One of the best parts about working as a game reviewer is the chance it offers to play titles that we’d never otherwise get to play. We get to find unique, interesting gems out amongst the dross of what’s out there in the gaming universe. Unfortunately, finding gems in the dross also means that, from time to time, we’re called to work through the dross as well. So it is that I find myself writing about Stonerid, a curious but ultimately uninspired platformer that suffers from poor controls, confusing design, and an interesting but poorly-executed dual-reality gimmick that’s not only been done before, but been done better.
Gameplay in Stonerid focuses on a strange gargoyle-like creature who, setting out to save the forest from spreading toxins, adventures across the land gathering up toxins and exploring the world in two planes of existence. In one world, our intrepid rocky protagonist is a somewhat benign-looking statue with enough heft to destroy enemies by jumping on them with the full brunt of his weight. In the alternate, the statue takes on a more demonic look (complete with glowing red eyes) and is lighter, enabling longer jumps but negating the capacity for combat. World-switching is done on the fly, often needing to be done mid-jump to avoid obstacles or reach platforms that only exist in one of the two realities.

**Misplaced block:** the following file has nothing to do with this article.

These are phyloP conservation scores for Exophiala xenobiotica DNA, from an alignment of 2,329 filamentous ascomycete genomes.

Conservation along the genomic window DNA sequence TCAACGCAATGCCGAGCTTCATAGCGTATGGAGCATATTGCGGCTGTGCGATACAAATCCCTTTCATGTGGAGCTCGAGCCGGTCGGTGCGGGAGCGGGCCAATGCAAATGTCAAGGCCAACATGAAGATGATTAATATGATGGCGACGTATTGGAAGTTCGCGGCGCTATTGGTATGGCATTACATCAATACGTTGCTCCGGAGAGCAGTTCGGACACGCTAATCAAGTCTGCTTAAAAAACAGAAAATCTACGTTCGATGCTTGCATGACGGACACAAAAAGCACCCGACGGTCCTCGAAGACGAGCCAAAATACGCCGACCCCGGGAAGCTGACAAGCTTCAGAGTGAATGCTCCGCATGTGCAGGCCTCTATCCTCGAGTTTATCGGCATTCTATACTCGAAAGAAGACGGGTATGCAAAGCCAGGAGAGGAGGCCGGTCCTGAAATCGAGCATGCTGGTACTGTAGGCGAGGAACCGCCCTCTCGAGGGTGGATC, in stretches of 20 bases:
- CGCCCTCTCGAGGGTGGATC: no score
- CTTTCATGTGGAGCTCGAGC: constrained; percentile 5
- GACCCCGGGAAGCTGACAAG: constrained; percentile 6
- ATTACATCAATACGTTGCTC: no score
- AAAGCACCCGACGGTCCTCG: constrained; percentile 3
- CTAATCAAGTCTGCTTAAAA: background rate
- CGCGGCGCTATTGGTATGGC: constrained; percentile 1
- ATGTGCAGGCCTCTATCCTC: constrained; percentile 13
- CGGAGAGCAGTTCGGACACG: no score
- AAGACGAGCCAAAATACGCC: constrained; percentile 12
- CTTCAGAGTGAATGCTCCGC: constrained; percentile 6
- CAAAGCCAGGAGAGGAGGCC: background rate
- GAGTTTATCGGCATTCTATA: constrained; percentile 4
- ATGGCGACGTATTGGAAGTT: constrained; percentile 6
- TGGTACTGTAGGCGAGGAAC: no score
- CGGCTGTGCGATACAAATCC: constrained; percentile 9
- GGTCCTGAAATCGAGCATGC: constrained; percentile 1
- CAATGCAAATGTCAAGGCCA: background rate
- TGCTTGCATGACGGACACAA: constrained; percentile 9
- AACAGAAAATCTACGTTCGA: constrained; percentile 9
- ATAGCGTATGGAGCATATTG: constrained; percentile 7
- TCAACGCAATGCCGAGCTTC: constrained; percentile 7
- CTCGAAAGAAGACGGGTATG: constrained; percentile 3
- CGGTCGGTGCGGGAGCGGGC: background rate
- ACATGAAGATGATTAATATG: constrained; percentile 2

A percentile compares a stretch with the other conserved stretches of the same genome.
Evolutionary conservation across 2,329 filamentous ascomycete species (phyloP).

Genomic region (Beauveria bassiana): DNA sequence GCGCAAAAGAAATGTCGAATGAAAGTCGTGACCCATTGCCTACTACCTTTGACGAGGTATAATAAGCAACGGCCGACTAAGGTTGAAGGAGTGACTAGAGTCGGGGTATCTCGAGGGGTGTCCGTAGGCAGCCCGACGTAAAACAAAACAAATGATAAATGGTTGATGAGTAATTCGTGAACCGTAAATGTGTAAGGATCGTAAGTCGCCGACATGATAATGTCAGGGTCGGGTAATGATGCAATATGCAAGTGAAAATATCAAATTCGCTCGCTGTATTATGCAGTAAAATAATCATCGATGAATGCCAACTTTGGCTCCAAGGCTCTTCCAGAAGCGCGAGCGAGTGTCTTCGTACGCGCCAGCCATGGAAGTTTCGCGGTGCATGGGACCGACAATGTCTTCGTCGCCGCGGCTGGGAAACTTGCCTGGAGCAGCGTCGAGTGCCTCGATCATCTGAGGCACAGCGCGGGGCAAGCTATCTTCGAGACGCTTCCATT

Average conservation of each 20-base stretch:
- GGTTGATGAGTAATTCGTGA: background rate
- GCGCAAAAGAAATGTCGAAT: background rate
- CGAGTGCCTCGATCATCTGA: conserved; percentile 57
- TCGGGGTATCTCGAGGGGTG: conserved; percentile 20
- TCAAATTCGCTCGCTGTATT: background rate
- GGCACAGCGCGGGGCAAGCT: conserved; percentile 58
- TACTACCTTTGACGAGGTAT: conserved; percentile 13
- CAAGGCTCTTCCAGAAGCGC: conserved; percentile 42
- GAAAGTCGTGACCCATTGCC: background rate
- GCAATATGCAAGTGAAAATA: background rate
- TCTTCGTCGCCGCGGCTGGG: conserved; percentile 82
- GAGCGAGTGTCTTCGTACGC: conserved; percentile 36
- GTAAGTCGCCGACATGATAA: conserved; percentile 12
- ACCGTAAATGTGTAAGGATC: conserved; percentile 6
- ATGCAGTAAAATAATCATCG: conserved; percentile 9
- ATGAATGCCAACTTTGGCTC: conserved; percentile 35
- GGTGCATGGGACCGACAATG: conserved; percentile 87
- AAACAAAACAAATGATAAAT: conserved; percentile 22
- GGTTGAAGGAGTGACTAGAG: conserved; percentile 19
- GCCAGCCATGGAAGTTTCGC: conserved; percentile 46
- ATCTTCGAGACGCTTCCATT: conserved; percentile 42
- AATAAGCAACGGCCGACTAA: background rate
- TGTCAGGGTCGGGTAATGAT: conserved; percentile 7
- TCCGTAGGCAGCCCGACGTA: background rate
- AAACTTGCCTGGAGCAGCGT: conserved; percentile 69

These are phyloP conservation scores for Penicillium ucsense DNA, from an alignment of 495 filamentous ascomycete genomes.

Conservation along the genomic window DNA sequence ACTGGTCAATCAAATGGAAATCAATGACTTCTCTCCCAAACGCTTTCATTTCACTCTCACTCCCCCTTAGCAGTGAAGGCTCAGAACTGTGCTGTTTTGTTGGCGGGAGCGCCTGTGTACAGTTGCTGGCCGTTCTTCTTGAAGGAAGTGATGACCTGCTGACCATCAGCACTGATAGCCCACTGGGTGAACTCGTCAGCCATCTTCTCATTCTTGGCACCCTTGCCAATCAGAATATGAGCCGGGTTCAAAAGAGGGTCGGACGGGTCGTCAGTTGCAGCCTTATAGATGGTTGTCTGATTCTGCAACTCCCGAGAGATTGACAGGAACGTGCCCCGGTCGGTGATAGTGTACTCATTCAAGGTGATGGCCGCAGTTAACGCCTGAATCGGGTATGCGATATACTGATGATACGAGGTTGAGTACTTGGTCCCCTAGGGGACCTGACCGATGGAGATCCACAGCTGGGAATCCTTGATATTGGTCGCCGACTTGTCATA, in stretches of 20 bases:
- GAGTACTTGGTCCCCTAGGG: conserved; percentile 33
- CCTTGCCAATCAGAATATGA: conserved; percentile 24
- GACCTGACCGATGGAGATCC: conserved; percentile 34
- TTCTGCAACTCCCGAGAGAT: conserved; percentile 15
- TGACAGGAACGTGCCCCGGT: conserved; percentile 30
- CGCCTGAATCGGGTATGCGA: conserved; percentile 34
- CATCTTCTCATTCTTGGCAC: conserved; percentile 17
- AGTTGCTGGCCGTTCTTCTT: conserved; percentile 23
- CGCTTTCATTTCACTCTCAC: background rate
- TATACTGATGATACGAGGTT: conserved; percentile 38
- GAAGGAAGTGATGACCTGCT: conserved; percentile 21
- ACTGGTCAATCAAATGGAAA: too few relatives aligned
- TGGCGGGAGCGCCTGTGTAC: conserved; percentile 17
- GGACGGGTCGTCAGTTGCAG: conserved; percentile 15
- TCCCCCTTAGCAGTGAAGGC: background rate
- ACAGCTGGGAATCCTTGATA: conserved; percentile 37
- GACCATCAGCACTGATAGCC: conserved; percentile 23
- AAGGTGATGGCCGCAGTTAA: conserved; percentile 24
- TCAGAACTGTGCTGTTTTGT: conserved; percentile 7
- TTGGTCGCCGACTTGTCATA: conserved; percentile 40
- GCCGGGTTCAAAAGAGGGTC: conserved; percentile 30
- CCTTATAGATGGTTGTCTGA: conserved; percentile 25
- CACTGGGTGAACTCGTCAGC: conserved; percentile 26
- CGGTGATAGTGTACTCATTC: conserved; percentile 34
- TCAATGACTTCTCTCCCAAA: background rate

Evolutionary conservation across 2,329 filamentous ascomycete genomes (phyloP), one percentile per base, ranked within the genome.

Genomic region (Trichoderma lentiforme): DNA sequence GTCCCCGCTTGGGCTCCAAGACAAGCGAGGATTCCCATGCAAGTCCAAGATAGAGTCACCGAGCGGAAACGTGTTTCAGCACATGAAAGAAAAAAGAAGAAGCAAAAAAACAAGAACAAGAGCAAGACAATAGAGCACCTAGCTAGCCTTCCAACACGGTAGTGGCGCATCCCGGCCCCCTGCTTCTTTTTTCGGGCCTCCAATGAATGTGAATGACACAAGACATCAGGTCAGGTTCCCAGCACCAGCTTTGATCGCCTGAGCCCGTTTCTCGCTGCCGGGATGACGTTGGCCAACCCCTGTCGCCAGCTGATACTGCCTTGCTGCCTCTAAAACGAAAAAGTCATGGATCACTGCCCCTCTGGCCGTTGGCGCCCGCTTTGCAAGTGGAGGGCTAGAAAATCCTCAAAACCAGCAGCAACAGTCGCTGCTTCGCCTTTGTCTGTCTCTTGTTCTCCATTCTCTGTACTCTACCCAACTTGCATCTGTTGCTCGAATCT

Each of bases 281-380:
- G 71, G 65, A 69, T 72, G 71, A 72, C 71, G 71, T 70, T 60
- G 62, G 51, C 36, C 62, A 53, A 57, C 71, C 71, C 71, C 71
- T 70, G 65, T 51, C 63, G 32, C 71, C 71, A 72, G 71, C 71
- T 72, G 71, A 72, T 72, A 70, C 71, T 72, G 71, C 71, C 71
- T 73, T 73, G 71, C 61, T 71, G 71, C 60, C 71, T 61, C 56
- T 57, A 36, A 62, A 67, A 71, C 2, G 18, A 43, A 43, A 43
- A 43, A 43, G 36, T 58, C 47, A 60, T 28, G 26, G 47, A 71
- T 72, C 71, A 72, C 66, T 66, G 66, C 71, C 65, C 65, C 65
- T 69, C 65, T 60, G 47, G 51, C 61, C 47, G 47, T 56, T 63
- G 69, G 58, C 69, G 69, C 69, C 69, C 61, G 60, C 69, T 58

While the idea behind the world-switching is interesting, Stonerid has the unfortunate malady of controls that are best described as ‘muddy’. Movement feels slow and the controls are not especially responsive, and switching realms to make forward progress is almost always an exercise in trial and error since no indication is given in regards to what the other realm might look like where you are. The closest thing to that is a red ‘x’ that appears when you’re standing in an invalid switch spot, usually an indication that there’s a platform, ground, or other obstacle in that space on the other side. This makes a long, arduous process out of even the smallest of travel distances, since – from my experience, at least – there’s a lot of looping back around and trying the same ill-fated jump over and over, swapping worlds haphazardly in the often vain hope that you’ll reach the next area.
The real trouble I had with Stonerid probably boils down to a perfect storm of sorts. With the controls so muddled and movement made slow and swampy, the precision needed for proper jumps and world-switching hangs mostly out of reach. The gameplay became very frustrating, which is almost too bad since the concept is sound and the art is beautiful. For those of you with the patience, a $4.99 price tag via Desura may be temptation enough. The game releases on Steam on August 15th, as well, if you’re really looking to add more to your collection there. For the cost, the art alone may be worth checking out, but I’d certainly not recommend this title to any but the staunchest of platforming fans who are looking to support more independent developers.
[+Great art and aesthetic design] [+Fun and interesting concept] [+Nice low price means a low-risk venture] [-Downright bad controls] [-Flat, uninspired gameplay outside of one gimmick] [-Confusing attempt at story]